The Art of Paying Down Debt

There is a subtle art to paying down debt. Most folks don’t know there is a mathematical science to this art. On our journey for financial independence, I discovered certain truths that are self-evident really don’t pass muster under deeper scrutiny. Debt management is the 2nd of 6 steps to financial security. Debt management includes consolidating and eliminating debt. The other steps include increasing cash flow, having an emergency fund, proper protection, building wealth, and preserving wealth. Let’s go through some common myths.

Focus on one debt and pay the minimum on the rest

Myth #1: Pay extra to every debt monthly

By focusing on one debt, you are concentrating your financial firepower to pay down principal faster. When your principal goes down faster, you pay less interest over time. Choose a debt to pay down, then pay the minimums on the rest.

Focus on snowballing debts

Once you finish with one debt, take the payments you were making (as we discussed here), and add it to the payment of the next debt. This is common advice, and it is correct. Similar to a snowball rolling downhill, the payment towards debt gets bigger the more debts you pay off.

Make extra large payments every few months

Myth #2: Pay extra towards debt every paycheck or month

This one seems counterintuitive. It’s based on two factors, most debt compounds interest daily, and large payments pay more towards principal than interest. It compounds, daily. I bet you didn’t know, but you are charged interest every day you have a credit card or certain loans. Every day you pay interest, then pay some more interest on the interest you already owe. It’s not simple interest, although the banks like to make it seem that way.

The key to paying down debt is paying down the principal. If you were considering paying $100 a month extra towards some debt, consider paying $300 now, and skipping the extra the next two months. Repeat the process until the debt is paid off.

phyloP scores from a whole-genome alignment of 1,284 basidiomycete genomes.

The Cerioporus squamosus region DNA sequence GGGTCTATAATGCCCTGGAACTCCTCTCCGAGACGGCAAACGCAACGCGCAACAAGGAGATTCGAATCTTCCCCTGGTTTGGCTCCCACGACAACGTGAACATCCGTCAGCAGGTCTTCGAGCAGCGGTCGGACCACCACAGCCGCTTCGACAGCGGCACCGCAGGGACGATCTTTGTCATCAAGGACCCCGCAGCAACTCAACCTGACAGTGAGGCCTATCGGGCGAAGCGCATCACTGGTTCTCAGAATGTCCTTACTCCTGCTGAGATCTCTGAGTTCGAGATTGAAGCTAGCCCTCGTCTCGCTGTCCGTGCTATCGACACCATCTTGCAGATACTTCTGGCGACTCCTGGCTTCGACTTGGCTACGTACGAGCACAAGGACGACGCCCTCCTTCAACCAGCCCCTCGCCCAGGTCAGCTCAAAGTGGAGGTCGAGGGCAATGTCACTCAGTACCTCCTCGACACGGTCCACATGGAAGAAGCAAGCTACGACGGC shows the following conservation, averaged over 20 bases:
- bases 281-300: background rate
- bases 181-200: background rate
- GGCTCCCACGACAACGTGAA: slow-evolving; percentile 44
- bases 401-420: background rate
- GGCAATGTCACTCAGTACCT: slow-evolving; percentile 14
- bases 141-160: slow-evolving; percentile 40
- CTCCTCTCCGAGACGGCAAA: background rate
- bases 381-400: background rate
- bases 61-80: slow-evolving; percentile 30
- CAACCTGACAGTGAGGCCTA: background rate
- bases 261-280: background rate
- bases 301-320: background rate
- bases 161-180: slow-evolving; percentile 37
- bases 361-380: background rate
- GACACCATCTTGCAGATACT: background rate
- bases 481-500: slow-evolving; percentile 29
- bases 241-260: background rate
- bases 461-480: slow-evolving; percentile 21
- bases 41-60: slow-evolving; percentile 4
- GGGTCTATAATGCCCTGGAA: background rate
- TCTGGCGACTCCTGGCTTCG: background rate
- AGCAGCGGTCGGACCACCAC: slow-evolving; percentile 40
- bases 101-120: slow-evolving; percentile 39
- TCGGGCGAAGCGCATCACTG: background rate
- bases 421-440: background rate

Find a way to reduce lifetime total interest

Myth #3: Pay the debt with the highest interest rate first

I discovered this is the most important point of all, and the hardest to figure out. Common wisdom says to pay off the one with the highest interest. The math shows you need a comprehensive plan to minimize your total lifetime interest and number of years to pay your debt. This depends on which debt you pay first, how much you pay, when you pay, and which debt to snowball next. By minimizing your lifetime interest, you will get out of debt faster and with less out of pocket.

If you have credit cards, student loans, private loans, a mortgage, and car payments, how do you know which debt to pay off first?

– smilingdad

Stop digging!

The key to getting out of debt is stop adding more debt, and increasing your cashflow to pay down your debt faster. If you keep piling on more debt, even as you pay down other debts, you are putting yourself under more and unnecessary stress. You can increase cashflow by cutting expenses (so hard) or by earning more income. I suggest learning more, investing in yourself, and earning more income. Keep your mind engaged.

What debt would you pay off first?

Suppose you have three debts, one is $4,500 at 15% interest, another is $18,000 at 8%, and the last is $63,000 at 5%. You were able to save $4,500 over the course of a year. What debt do you want to put the money towards?

Debt amountTermInterestMonthly Payment
$4,500Revolving credit15%$90.00
$18,0005 year fixed personal loan8%$364.94
$63,00015 year mortgage5%$498.18
Three debts, which one is the best to pay to reduce lifetime interest paid?